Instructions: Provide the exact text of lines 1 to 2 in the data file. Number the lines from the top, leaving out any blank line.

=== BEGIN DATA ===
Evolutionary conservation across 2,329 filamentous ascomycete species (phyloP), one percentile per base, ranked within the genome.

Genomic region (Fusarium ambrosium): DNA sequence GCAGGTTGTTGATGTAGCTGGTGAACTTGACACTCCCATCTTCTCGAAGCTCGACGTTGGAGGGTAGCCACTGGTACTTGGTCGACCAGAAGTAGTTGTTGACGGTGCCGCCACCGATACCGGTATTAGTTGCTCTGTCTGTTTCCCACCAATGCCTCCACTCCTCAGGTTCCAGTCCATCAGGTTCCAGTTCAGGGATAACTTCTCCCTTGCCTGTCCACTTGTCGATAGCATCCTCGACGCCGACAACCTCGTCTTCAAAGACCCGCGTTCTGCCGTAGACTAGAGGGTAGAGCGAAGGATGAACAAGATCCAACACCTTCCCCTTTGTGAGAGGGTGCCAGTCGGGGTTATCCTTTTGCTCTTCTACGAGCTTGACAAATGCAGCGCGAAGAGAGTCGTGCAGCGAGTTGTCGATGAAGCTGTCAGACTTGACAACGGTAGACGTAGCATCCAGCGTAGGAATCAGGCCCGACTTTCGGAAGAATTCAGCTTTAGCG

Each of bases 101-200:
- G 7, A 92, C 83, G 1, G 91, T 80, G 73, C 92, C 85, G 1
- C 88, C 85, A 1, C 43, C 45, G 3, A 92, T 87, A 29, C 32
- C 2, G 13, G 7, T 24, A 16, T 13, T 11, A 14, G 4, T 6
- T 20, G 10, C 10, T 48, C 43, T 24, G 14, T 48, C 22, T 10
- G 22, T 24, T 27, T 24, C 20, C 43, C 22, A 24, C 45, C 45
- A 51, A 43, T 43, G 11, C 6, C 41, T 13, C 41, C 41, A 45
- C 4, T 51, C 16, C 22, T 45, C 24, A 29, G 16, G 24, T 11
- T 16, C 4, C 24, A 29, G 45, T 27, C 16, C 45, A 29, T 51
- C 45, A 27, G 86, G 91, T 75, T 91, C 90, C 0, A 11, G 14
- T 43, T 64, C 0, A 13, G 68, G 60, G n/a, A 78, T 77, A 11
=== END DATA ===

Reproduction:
Evolutionary conservation across 2,329 filamentous ascomycete species (phyloP), one percentile per base, ranked within the genome.

Genomic region (Fusarium ambrosium): DNA sequence GCAGGTTGTTGATGTAGCTGGTGAACTTGACACTCCCATCTTCTCGAAGCTCGACGTTGGAGGGTAGCCACTGGTACTTGGTCGACCAGAAGTAGTTGTTGACGGTGCCGCCACCGATACCGGTATTAGTTGCTCTGTCTGTTTCCCACCAATGCCTCCACTCCTCAGGTTCCAGTCCATCAGGTTCCAGTTCAGGGATAACTTCTCCCTTGCCTGTCCACTTGTCGATAGCATCCTCGACGCCGACAACCTCGTCTTCAAAGACCCGCGTTCTGCCGTAGACTAGAGGGTAGAGCGAAGGATGAACAAGATCCAACACCTTCCCCTTTGTGAGAGGGTGCCAGTCGGGGTTATCCTTTTGCTCTTCTACGAGCTTGACAAATGCAGCGCGAAGAGAGTCGTGCAGCGAGTTGTCGATGAAGCTGTCAGACTTGACAACGGTAGACGTAGCATCCAGCGTAGGAATCAGGCCCGACTTTCGGAAGAATTCAGCTTTAGCG